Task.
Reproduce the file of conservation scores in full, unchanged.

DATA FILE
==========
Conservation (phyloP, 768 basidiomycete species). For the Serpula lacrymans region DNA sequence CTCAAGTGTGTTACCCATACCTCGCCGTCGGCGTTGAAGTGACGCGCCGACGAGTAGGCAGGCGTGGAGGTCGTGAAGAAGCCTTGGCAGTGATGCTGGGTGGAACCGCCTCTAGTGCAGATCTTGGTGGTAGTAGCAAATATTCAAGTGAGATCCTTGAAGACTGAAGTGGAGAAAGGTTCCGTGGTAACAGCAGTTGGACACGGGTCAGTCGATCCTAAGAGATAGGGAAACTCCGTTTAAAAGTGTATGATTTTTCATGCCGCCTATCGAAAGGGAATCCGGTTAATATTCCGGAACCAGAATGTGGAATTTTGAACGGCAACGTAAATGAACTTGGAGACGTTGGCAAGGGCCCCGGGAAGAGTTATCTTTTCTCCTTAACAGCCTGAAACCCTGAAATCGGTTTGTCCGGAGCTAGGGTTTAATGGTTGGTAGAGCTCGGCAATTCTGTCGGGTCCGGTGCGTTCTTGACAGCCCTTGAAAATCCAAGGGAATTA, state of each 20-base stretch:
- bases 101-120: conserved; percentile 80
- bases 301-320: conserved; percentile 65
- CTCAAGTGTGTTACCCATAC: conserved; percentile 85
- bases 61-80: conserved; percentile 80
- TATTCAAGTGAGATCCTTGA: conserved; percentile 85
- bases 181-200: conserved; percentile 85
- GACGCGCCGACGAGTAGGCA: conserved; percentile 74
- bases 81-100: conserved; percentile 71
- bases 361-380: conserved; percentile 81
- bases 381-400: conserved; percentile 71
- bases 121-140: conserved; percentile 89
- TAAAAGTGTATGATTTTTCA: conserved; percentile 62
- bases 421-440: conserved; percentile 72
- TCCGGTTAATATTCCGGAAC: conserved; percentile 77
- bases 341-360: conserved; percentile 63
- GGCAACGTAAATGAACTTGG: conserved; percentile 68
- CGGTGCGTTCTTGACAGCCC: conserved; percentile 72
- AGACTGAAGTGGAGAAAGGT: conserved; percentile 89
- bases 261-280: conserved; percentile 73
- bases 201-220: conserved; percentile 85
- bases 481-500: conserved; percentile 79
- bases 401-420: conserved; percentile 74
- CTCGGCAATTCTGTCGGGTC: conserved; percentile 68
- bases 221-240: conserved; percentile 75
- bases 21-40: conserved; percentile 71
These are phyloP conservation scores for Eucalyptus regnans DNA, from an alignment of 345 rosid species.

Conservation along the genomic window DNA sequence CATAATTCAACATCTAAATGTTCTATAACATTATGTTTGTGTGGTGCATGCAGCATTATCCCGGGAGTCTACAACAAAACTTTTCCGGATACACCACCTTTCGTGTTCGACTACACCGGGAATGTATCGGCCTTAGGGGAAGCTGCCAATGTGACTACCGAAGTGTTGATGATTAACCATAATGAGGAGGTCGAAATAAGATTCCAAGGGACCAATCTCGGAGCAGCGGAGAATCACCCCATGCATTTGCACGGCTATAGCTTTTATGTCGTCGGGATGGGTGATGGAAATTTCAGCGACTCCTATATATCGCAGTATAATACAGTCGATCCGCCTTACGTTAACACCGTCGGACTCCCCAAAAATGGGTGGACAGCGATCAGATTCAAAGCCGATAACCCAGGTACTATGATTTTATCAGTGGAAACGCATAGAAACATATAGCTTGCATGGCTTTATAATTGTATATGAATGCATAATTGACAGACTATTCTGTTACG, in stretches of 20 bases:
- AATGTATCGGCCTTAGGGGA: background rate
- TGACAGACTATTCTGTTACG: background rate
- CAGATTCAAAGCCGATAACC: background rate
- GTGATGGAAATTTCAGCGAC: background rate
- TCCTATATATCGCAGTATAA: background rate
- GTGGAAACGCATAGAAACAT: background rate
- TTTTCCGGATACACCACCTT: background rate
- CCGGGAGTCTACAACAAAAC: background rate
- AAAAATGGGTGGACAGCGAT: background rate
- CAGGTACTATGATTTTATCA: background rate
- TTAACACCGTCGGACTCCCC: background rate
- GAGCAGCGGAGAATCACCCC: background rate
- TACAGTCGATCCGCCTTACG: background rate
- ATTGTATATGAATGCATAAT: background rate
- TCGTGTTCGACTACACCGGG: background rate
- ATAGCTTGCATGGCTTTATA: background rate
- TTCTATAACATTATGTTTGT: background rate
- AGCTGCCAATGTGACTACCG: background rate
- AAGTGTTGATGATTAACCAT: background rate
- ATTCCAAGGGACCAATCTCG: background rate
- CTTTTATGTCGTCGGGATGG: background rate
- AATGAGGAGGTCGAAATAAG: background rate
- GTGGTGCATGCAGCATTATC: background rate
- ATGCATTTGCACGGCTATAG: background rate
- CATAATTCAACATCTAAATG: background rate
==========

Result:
Conservation (phyloP, 768 basidiomycete species). For the Serpula lacrymans region DNA sequence CTCAAGTGTGTTACCCATACCTCGCCGTCGGCGTTGAAGTGACGCGCCGACGAGTAGGCAGGCGTGGAGGTCGTGAAGAAGCCTTGGCAGTGATGCTGGGTGGAACCGCCTCTAGTGCAGATCTTGGTGGTAGTAGCAAATATTCAAGTGAGATCCTTGAAGACTGAAGTGGAGAAAGGTTCCGTGGTAACAGCAGTTGGACACGGGTCAGTCGATCCTAAGAGATAGGGAAACTCCGTTTAAAAGTGTATGATTTTTCATGCCGCCTATCGAAAGGGAATCCGGTTAATATTCCGGAACCAGAATGTGGAATTTTGAACGGCAACGTAAATGAACTTGGAGACGTTGGCAAGGGCCCCGGGAAGAGTTATCTTTTCTCCTTAACAGCCTGAAACCCTGAAATCGGTTTGTCCGGAGCTAGGGTTTAATGGTTGGTAGAGCTCGGCAATTCTGTCGGGTCCGGTGCGTTCTTGACAGCCCTTGAAAATCCAAGGGAATTA, state of each 20-base stretch:
- bases 101-120: conserved; percentile 80
- bases 301-320: conserved; percentile 65
- CTCAAGTGTGTTACCCATAC: conserved; percentile 85
- bases 61-80: conserved; percentile 80
- TATTCAAGTGAGATCCTTGA: conserved; percentile 85
- bases 181-200: conserved; percentile 85
- GACGCGCCGACGAGTAGGCA: conserved; percentile 74
- bases 81-100: conserved; percentile 71
- bases 361-380: conserved; percentile 81
- bases 381-400: conserved; percentile 71
- bases 121-140: conserved; percentile 89
- TAAAAGTGTATGATTTTTCA: conserved; percentile 62
- bases 421-440: conserved; percentile 72
- TCCGGTTAATATTCCGGAAC: conserved; percentile 77
- bases 341-360: conserved; percentile 63
- GGCAACGTAAATGAACTTGG: conserved; percentile 68
- CGGTGCGTTCTTGACAGCCC: conserved; percentile 72
- AGACTGAAGTGGAGAAAGGT: conserved; percentile 89
- bases 261-280: conserved; percentile 73
- bases 201-220: conserved; percentile 85
- bases 481-500: conserved; percentile 79
- bases 401-420: conserved; percentile 74
- CTCGGCAATTCTGTCGGGTC: conserved; percentile 68
- bases 221-240: conserved; percentile 75
- bases 21-40: conserved; percentile 71
These are phyloP conservation scores for Eucalyptus regnans DNA, from an alignment of 345 rosid species.

Conservation along the genomic window DNA sequence CATAATTCAACATCTAAATGTTCTATAACATTATGTTTGTGTGGTGCATGCAGCATTATCCCGGGAGTCTACAACAAAACTTTTCCGGATACACCACCTTTCGTGTTCGACTACACCGGGAATGTATCGGCCTTAGGGGAAGCTGCCAATGTGACTACCGAAGTGTTGATGATTAACCATAATGAGGAGGTCGAAATAAGATTCCAAGGGACCAATCTCGGAGCAGCGGAGAATCACCCCATGCATTTGCACGGCTATAGCTTTTATGTCGTCGGGATGGGTGATGGAAATTTCAGCGACTCCTATATATCGCAGTATAATACAGTCGATCCGCCTTACGTTAACACCGTCGGACTCCCCAAAAATGGGTGGACAGCGATCAGATTCAAAGCCGATAACCCAGGTACTATGATTTTATCAGTGGAAACGCATAGAAACATATAGCTTGCATGGCTTTATAATTGTATATGAATGCATAATTGACAGACTATTCTGTTACG, in stretches of 20 bases:
- AATGTATCGGCCTTAGGGGA: background rate
- TGACAGACTATTCTGTTACG: background rate
- CAGATTCAAAGCCGATAACC: background rate
- GTGATGGAAATTTCAGCGAC: background rate
- TCCTATATATCGCAGTATAA: background rate
- GTGGAAACGCATAGAAACAT: background rate
- TTTTCCGGATACACCACCTT: background rate
- CCGGGAGTCTACAACAAAAC: background rate
- AAAAATGGGTGGACAGCGAT: background rate
- CAGGTACTATGATTTTATCA: background rate
- TTAACACCGTCGGACTCCCC: background rate
- GAGCAGCGGAGAATCACCCC: background rate
- TACAGTCGATCCGCCTTACG: background rate
- ATTGTATATGAATGCATAAT: background rate
- TCGTGTTCGACTACACCGGG: background rate
- ATAGCTTGCATGGCTTTATA: background rate
- TTCTATAACATTATGTTTGT: background rate
- AGCTGCCAATGTGACTACCG: background rate
- AAGTGTTGATGATTAACCAT: background rate
- ATTCCAAGGGACCAATCTCG: background rate
- CTTTTATGTCGTCGGGATGG: background rate
- AATGAGGAGGTCGAAATAAG: background rate
- GTGGTGCATGCAGCATTATC: background rate
- ATGCATTTGCACGGCTATAG: background rate
- CATAATTCAACATCTAAATG: background rate